• 37. SharePoint Sux
  • 38. The #1 rule of SharePoint? Never use folders Except when it makes sense ever
  • 39. Folders for Security Permissions assigned per folder
  • 40. A Brief Detour
  • 41. Simple Mind Map
  • 42. Mapping for Navigation
  • 43. Mapping for Priorization
  • 44. A SharePoint Taxonomy (Navigation)
  • 45. Customer Type • Lab • Hospital • Clinic • Mobile Sector • Private • Public Size • Large • Medium • Small Location • Urban • Rural University • Yes • No A SharePoint Taxonomy (Metadata)
  • 46. Adding Metadata (when uploading)
  • 47. A SharePoint Simulation
  • 48. Document Type Inventory Worksheet
  • 49. What is metadata?
  • 50. What is Taxonomy?
  • 51. What are content types?
  • 52. Name _________ Emp. # _________ Date _________ Dates Requested: From __________ To: __________ Manager ________ Approved Y/N Name _________ Emp. # _________ Date _________ Drug Used: Name __________ Cost: $ _________ Manager ________ Approved Y/N Vacation Request Drug Reimbursement
  • 53. Both Content Types in One Library
  • 54. Content Types for: Workflo w, Policy,Security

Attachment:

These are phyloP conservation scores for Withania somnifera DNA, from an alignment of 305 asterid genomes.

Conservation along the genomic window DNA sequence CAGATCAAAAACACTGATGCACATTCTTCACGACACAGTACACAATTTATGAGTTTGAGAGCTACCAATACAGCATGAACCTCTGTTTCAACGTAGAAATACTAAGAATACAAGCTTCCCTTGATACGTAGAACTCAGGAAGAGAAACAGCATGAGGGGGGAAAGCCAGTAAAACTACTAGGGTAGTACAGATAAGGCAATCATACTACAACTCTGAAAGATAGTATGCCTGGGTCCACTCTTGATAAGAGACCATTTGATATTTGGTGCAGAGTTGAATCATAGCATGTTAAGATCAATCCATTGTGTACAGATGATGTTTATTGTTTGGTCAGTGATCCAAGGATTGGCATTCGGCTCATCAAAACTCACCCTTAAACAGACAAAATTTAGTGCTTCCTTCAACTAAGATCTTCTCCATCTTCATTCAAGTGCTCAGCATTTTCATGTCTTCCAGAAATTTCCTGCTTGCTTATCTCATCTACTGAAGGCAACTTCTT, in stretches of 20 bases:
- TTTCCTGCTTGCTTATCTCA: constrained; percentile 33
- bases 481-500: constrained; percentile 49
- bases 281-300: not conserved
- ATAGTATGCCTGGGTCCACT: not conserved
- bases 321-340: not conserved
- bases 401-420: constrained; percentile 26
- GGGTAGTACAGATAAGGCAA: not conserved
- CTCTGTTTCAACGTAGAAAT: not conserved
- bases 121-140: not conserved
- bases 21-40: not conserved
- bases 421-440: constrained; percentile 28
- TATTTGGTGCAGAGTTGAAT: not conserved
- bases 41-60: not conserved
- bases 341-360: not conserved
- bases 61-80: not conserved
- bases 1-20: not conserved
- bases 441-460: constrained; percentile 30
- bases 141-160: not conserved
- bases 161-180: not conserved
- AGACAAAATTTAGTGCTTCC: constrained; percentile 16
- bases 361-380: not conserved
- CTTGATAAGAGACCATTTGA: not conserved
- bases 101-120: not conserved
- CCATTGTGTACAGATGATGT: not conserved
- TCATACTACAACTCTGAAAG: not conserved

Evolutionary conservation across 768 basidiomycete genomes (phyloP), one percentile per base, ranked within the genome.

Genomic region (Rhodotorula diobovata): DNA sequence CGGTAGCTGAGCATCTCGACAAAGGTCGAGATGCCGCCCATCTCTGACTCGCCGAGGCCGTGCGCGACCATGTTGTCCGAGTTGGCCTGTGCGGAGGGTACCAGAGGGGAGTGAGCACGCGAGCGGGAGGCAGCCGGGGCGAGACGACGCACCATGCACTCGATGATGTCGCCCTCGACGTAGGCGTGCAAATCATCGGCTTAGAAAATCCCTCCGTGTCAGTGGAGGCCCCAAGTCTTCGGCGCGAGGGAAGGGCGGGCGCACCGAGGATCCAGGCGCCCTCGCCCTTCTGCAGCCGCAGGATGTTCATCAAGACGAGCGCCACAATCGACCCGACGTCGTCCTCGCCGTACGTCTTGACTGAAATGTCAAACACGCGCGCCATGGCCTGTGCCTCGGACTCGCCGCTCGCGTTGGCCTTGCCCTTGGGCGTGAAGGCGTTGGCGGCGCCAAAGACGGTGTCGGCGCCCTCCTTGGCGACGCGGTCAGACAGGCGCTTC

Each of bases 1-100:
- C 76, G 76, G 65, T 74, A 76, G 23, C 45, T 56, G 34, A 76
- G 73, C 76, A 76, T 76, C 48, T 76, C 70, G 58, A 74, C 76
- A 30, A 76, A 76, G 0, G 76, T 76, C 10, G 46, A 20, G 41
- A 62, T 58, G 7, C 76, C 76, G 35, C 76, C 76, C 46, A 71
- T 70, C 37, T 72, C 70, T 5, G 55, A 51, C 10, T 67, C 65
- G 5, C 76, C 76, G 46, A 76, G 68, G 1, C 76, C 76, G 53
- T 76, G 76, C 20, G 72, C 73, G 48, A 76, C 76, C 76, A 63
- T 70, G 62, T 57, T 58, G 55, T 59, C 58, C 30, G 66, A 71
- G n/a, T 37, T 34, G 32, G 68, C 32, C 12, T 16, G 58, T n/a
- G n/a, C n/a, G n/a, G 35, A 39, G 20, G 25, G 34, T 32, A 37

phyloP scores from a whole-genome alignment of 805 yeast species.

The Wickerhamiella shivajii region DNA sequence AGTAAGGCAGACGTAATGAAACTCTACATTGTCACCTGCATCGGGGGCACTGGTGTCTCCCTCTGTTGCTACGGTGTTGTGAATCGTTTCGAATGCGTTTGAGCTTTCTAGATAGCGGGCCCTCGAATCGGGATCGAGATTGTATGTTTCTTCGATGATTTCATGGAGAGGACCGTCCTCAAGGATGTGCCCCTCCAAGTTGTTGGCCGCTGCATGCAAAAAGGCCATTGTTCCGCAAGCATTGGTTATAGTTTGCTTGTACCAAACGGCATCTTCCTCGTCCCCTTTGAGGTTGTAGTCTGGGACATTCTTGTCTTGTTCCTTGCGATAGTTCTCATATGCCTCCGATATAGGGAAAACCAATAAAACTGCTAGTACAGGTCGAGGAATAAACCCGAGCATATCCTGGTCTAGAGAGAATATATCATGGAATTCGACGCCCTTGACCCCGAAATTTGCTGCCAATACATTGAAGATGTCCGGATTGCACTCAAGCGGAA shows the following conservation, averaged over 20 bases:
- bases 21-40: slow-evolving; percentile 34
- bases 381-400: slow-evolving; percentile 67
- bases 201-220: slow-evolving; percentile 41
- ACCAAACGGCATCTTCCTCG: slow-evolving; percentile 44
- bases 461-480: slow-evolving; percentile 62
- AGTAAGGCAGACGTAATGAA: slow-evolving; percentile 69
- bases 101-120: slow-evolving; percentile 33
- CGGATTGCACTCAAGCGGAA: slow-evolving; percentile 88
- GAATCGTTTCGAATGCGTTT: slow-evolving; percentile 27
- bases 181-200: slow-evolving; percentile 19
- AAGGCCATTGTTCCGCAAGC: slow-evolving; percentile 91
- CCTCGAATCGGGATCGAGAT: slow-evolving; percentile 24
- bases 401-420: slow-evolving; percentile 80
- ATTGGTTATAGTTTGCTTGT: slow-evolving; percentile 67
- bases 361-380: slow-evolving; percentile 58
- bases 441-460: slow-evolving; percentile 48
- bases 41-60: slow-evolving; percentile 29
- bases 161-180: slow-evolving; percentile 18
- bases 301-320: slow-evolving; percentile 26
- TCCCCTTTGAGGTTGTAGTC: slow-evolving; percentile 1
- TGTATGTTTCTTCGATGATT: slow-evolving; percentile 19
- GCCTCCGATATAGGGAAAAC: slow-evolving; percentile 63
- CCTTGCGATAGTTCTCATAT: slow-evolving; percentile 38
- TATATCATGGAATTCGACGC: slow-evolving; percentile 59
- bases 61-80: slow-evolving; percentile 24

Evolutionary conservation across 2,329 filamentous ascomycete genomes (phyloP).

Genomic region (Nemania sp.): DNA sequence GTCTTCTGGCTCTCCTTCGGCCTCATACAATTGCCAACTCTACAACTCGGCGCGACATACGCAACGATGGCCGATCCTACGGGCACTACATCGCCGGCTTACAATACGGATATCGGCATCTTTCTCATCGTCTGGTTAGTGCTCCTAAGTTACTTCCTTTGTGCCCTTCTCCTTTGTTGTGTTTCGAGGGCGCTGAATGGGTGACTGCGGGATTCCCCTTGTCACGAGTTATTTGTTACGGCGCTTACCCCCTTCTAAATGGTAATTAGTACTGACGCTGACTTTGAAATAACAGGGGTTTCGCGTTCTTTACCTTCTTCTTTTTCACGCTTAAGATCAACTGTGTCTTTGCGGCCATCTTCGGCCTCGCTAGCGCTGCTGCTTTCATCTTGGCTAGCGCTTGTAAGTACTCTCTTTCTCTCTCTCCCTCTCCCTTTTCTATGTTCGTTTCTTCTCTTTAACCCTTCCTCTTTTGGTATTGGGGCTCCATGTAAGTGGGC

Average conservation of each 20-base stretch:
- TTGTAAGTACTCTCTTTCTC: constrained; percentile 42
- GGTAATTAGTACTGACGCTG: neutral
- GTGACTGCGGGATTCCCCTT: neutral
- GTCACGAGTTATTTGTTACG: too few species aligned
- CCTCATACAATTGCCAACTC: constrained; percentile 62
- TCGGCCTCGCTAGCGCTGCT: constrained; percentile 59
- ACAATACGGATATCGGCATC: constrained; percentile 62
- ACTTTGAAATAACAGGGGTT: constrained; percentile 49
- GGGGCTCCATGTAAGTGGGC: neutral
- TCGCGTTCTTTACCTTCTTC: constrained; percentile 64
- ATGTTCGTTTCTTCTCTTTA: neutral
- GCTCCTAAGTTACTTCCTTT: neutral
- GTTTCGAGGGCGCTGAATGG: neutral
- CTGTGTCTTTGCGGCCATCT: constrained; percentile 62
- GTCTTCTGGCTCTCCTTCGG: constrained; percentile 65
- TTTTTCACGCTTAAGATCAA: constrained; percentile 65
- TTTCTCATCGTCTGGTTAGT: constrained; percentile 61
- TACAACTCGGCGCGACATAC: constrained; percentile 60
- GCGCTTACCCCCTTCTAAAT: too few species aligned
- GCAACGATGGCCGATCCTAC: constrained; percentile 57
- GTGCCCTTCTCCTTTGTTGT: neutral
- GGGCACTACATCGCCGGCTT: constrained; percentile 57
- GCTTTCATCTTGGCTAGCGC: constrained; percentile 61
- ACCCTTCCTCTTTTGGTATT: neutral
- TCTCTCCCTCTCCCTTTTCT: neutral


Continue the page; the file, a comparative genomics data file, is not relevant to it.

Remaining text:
• 55. Back to the Inventory Worksheet
  • 56. Build Mind Map (based on inventory worksheet)
  • 57. Why is it still so hard to get this to work?
  • 58. Which leads to this:
  • 59. Some great thinking by Carsten Knoch
  • 60. Search Business Process Records Management Search & Discover Compliance Day-to-day workflow Magic Metadata Intersection Increasing the likelihood of metadata success
  • 61. It’s a question of focus Metadata • Why? • Where? • How?
  • 62. Share the responsibility
  • 63. Less is more
  • 64. To Sum Up… •Do you have a better understanding of metadata and content types? •Do you think you’ll be able to explain these concepts more easily to your stakeholders? •Did you get value out of this presentation?
  • 65. Avanade Confidential – Do Not Copy, Forward or Circulate © Copyright 2012 Avanade Inc. All Rights Reserved. Visit us in Booth 904 • Take the Co-Lab Test – What role do you play in collaboration? (3 min online test – receive a special prize) • Enter to win $250 Visa Gift Card • Get a signed copy of my book! (limited quantities available)
  • 66. Ruven Gotz @ruveng spinsiders.com/ruveng ruven.gotz@avanade.com slideshare.com/ruveng